Issues regarding family can often be an emotional and stressful time for all involved. However, family law as we know it hasn’t always been the way it is.
As attitudes change around marriage and family, so must the law reflect that. Often what was forbidden, and frowned upon is now accepted as a social norm.
Australia is no exception! Australian family law is rooted deeply in its history. As Australia grew from a penal colony to its own independent nation, so too has the institution of family grown and evolved.
READ MORE: The History of Hardwicke’s Marriage Act of 1753
Marriage & Divorce In Colonial Australia
Australia was first established as a penal colony of the British Empire in 1788. In the early years, not very many wives and husbands of convicts were able to follow their spouse from England to Australia.
Adequate records were not available in the early years, so any records of a convict’s original marriage were usually not available (and hence enforceable). As a result, convicts who arrived without their spouses often entering into a second marriage.
In many cases, many first settlers simply lived together without a formal marriage arrangement. There was also the belief in England and other colonies that if one partner were sent overseas, then both partners were release from their marriage and free to marry again.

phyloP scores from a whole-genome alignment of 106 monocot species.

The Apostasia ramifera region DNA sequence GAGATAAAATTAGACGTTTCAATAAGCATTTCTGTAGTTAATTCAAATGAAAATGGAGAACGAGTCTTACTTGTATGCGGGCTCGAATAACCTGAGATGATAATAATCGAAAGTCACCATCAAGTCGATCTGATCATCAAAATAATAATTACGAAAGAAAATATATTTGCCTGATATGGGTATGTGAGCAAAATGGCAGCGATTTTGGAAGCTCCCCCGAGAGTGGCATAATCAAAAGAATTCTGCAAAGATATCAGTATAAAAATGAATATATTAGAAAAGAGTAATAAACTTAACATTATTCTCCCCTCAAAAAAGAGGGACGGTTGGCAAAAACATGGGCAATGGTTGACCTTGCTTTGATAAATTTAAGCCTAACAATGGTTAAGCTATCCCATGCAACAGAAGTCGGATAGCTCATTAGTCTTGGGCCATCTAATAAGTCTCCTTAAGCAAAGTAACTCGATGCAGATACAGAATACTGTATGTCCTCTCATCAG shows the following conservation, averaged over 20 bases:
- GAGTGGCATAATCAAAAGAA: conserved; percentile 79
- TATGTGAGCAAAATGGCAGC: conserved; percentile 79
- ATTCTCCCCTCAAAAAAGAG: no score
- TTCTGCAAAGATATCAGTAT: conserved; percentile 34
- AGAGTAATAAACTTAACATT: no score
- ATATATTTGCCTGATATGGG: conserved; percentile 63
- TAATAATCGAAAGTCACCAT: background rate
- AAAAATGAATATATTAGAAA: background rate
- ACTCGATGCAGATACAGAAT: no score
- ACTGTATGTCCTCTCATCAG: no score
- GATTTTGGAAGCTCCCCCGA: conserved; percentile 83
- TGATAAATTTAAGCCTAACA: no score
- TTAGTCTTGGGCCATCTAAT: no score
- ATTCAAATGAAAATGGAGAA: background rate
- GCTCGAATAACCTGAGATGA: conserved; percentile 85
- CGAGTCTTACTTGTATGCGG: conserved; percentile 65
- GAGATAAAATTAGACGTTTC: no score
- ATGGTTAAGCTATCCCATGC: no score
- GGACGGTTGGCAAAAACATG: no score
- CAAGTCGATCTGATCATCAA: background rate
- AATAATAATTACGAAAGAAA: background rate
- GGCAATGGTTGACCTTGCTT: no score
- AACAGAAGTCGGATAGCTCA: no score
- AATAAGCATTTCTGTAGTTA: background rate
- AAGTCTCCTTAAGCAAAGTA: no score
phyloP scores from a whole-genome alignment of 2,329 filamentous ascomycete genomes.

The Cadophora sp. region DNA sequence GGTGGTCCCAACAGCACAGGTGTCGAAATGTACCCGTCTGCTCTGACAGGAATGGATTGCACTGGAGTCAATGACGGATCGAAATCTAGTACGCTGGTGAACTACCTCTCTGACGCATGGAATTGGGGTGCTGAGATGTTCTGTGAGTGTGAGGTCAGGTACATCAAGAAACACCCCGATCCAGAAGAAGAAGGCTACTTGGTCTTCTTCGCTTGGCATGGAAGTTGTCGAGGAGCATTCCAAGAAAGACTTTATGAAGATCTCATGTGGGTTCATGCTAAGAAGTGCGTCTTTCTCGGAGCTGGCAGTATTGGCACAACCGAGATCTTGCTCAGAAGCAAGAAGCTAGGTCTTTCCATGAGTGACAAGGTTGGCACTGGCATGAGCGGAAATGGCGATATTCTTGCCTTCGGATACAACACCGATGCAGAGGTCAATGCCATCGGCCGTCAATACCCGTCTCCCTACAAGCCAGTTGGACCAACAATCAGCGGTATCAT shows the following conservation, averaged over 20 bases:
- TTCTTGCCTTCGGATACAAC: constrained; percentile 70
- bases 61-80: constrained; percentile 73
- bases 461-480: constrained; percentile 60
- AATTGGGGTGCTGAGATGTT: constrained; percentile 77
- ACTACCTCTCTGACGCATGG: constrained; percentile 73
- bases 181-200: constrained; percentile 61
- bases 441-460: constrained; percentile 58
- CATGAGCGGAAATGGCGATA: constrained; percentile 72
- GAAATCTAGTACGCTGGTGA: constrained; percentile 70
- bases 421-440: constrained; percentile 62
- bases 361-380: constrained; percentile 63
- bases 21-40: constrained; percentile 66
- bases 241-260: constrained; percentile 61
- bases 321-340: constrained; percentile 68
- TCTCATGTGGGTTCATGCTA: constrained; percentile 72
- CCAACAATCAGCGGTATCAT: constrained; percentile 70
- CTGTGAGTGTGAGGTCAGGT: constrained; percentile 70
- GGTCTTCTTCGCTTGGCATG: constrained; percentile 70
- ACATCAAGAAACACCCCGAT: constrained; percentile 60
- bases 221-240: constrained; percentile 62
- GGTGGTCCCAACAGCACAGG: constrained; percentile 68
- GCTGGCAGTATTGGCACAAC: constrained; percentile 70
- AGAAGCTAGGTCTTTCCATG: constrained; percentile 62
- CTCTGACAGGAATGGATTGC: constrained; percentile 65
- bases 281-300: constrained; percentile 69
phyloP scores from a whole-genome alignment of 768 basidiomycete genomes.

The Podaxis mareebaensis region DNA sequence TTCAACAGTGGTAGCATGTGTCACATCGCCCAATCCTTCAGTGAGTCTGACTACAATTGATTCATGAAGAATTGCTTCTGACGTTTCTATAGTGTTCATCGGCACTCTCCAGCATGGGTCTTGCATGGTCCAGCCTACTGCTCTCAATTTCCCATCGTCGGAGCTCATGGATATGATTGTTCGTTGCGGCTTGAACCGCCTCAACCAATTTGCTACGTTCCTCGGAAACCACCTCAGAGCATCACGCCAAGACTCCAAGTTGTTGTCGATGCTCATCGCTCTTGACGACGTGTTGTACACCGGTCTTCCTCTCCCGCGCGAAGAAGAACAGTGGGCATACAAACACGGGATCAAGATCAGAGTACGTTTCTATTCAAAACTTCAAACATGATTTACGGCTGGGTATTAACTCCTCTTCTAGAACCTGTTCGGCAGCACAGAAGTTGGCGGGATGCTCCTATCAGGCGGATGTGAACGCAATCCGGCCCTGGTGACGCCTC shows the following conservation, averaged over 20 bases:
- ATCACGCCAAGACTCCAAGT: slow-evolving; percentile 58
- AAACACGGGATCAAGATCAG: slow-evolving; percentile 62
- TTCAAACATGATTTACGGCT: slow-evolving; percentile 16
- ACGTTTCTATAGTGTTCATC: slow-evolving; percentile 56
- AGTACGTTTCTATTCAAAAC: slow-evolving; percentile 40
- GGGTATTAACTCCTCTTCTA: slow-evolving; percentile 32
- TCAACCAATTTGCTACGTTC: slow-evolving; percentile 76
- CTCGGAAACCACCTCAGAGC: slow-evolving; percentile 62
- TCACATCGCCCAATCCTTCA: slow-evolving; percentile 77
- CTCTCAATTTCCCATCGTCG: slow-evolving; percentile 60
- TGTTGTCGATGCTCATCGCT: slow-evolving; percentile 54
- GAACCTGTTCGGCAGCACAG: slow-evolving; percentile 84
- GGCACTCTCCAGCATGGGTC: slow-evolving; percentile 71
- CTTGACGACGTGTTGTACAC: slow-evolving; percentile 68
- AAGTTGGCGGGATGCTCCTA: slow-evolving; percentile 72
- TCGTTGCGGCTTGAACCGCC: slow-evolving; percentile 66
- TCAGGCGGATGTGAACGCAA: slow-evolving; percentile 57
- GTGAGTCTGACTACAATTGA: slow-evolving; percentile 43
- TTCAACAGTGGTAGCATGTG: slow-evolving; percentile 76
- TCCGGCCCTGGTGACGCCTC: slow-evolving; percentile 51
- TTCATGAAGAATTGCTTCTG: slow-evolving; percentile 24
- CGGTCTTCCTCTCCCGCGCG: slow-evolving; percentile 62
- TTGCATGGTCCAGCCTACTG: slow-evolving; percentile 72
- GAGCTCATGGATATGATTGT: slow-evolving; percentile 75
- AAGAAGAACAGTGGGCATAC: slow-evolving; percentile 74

Until 1857 Divorce was not generally available in England, unless it was by Act of Parliament, and rarely was it available to women. This was to safeguard a man’s lands and titles for his heirs.
This double standard meant that if a wife committed one single act of adultery then the husband could apply for a divorce. However, it was only available to a wife if her husband had committed adultery with aggravating circumstances such as desertion, cruelty, sodomy or bestiality, bigamy or incest.
In 1857, the British Parliament passed the English Divorce Act, and its colonies (including Australia) were able to pass similar legislation.
In 1858, a Divorce Act was introduced to the Tasmanian Legislative Council, however, it was strongly opposed on the grounds of immorality.
A second attempt in 1860 was successful, however, the focus was shifted towards protecting wives and children of husbands who had deserted their family.
Marriage & Divorce In The 1900s
When Australia became an independent nation in 1901, the British Parliament allowed the 6 existing Australian colonies to govern themselves as part of the Commonwealth of Australia. This meant Australia now had its own power over marriage and divorce, however, this wasn’t completely exercised for 60 years.